Cramer Remix: Here's what’s really killing retail

Jim Cramer knows that at first sight, Apple unveiling its new HomePod speaker and J.Crew CEO Mickey Drexler stepping down from his post do not seem to have many similarities at all.

"Now, what the heck, you're probably asking, does a high-end speaker system have to do with the resignation of a famous retail CEO? Simple, they help define what's working and what's not working in this crazy stock market," the "Mad Money" host contended.

Cramer began by saying that as a mall-based store, J.Crew struggled in the past few years like many of its counterparts despite Drexler's strong reputation in retail.

"In the age of Amazon, where driving to the mall is an anathema to many shoppers, Mickey couldn't distinguish his goods enough to entice people into a place where they didn't want to go to begin with. Much has been made of his fashion missteps. I think those are way off-base," Cramer said.

Now, mall-based retailers from Under Armour to Urban Outfitters are missing the mark because young shoppers go to the mall knowing exactly what they want instead of planning to browse and spend time there, a sign that brand loyalty is waning.

Millard 'Mickey' S. Drexler
Chris Ratcliffe | Bloomberg | Getty Images
Millard 'Mickey' S. Drexler

To address one retailer whose stock has struggled of late, down 11 percent for 2017, Cramer sat down with Tarang Amin, the chairman and CEO of e.l.f. Beauty.

"We believe that this is a long term growth play, and so for those who are fickle, maybe this isn't for you," the CEO told Cramer on Tuesday. "But for those who really believe in the underlying thesis here, which is we make extraordinary cosmetics, high-quality ones that are accessible to consumers, then this is a great one."

While Amin addressed the fact that e.l.f.'s shares declined shortly after the company's last earnings report, he insisted that the cosmetics brand's secular growth and strong partnerships will eventually help it triumph over its troubling stock action.

"We continue to have incredible growth at Wal-Mart, and then Ulta, they recently announced that they're going to be putting e.l.f into a subset of their stores as well," Amin said. "E.l.f. has been able to grow regardless of the economic cycle, regardless of what's going on in the broader category, and we'll continue to grow as we have."

An employee stands on the deck of a pilot boat in view of the Ocean Princess oil platform, operated by Diamond Offshore Drilling Inc., in the Port of Cromarty Firth in Cromarty, U.K.
Mathew Lloyd | Bloomberg | Getty Images
An employee stands on the deck of a pilot boat in view of the Ocean Princess oil platform, operated by Diamond Offshore Drilling Inc., in the Port of Cromarty Firth in Cromarty, U.K.

On a day where oil hovered in a small range, struggling to lift above the $48 mark, Cramer wondered what could give crude the boost it needs.

"If oil can't mount a major advance on some insane Middle East friction, real tension among the Gulf States that export 30 percent of the world's crude oil to starved markets, what is it going to take for black gold to really roar higher?" the "Mad Money" host asked.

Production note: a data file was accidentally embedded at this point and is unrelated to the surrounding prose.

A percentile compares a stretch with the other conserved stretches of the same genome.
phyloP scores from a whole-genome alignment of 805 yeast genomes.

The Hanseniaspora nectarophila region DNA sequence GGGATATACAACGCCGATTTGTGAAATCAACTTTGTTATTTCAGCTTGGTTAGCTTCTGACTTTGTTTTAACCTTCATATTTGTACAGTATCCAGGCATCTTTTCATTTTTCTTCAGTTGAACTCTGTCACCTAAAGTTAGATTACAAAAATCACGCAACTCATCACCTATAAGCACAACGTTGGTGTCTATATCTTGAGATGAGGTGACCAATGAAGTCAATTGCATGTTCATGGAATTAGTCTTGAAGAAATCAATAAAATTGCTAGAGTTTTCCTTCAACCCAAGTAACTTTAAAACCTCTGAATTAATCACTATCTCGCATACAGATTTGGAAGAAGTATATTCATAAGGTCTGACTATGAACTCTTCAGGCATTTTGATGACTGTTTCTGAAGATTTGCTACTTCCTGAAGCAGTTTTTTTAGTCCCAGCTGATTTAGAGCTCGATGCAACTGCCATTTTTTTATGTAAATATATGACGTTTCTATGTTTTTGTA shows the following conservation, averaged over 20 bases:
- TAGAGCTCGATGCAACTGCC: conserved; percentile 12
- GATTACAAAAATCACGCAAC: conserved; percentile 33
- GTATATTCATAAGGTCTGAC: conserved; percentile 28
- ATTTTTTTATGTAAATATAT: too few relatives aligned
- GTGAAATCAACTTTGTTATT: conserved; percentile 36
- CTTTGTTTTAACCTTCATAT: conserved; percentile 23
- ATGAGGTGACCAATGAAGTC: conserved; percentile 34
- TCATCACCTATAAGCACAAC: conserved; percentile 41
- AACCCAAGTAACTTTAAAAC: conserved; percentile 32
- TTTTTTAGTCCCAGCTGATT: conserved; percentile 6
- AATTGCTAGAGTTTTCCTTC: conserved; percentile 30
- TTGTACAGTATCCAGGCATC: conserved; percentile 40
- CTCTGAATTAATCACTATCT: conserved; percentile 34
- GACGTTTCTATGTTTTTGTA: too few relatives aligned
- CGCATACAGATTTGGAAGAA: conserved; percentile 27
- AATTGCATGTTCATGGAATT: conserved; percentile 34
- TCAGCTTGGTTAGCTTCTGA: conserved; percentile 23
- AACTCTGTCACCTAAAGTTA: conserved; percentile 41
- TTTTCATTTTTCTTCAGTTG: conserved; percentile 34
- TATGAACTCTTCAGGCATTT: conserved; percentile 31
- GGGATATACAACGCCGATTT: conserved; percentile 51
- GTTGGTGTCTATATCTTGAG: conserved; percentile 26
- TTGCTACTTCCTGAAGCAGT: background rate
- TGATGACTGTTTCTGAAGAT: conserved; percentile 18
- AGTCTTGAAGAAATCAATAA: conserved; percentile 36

While the oil bulls may be questioning their logic, Cramer said the answer lies in a Schlumberger conference call from when it reported its first-quarter results in April: oil will rise when the deep-water oil wells start to run dry.

A man enters the Wall Street subway station near the New York Stock Exchange.
Michael Nagle | Bloomberg | Getty Images
A man enters the Wall Street subway station near the New York Stock Exchange.

Then, with the major indices trading near all-time highs and investors looking ahead to next week's Federal Reserve meeting in which the central bank is expected to raise interest rates, Jim Cramer figured the bank stocks would be rallying.

"Yet the bank stocks are not on fire here. They're actually lagging the rest of the market," Cramer said.

To find out what is keeping the banks from climbing, Cramer took to the charts of technician Ed Ponsi, managing director of Barchetta Capital Management and Cramer's colleague at

Palo Alto Networks CEO: Automation and Orchestration

Finally, Cramer spoke with Mark McLaughlin, the chairman and CEO of Palo Alto Networks, for a checkup on the rapidly developing cybersecurity space.

"What's really driving the need for security these days is increasing levels of automation and orchestration," McLaughlin explained on Tuesday. "So, particularly for smaller companies, they just don't have the resources to keep up with all the complexities of cybersecurity, so what we're trying to do and other folks are trying to do – we think we're leaders here – is create real platforms that have a lot of automation, a lot of orchestration, and a lot of leverage that drives simplicity because we're fighting a highly automated adversary so we need more automation."

McLaughlin said that Palo Alto is demonstrating leadership in the space by adding new customers to its ranks, with over 2,000 new additions during the company's third quarter.

"Most of them are coming from our competitors, whether it's Cisco, Checkpoint, Juniper, folks like that," he told Cramer. "We continue to take customers at a very high rate."

Lightning Round: Not Quitting on this Online Name

In Cramer's lightning round, he rattled off his take on some caller favorite stocks, including:

Shopify: "This thing's amazing. This is an online platform that is working. No one believes in Shopify except for me. I've been behind this thing for 30 [basis] points. I'm not quitting."

Energy Transfer Partners: "The guy who runs it, Kelcy Warren, he rolls the dice. He feels like he's in Wynn [or] Las Vegas Sands with this company. I say absolutely not. I don't want you to touch it. Never reach for yield. It ain't worth it."

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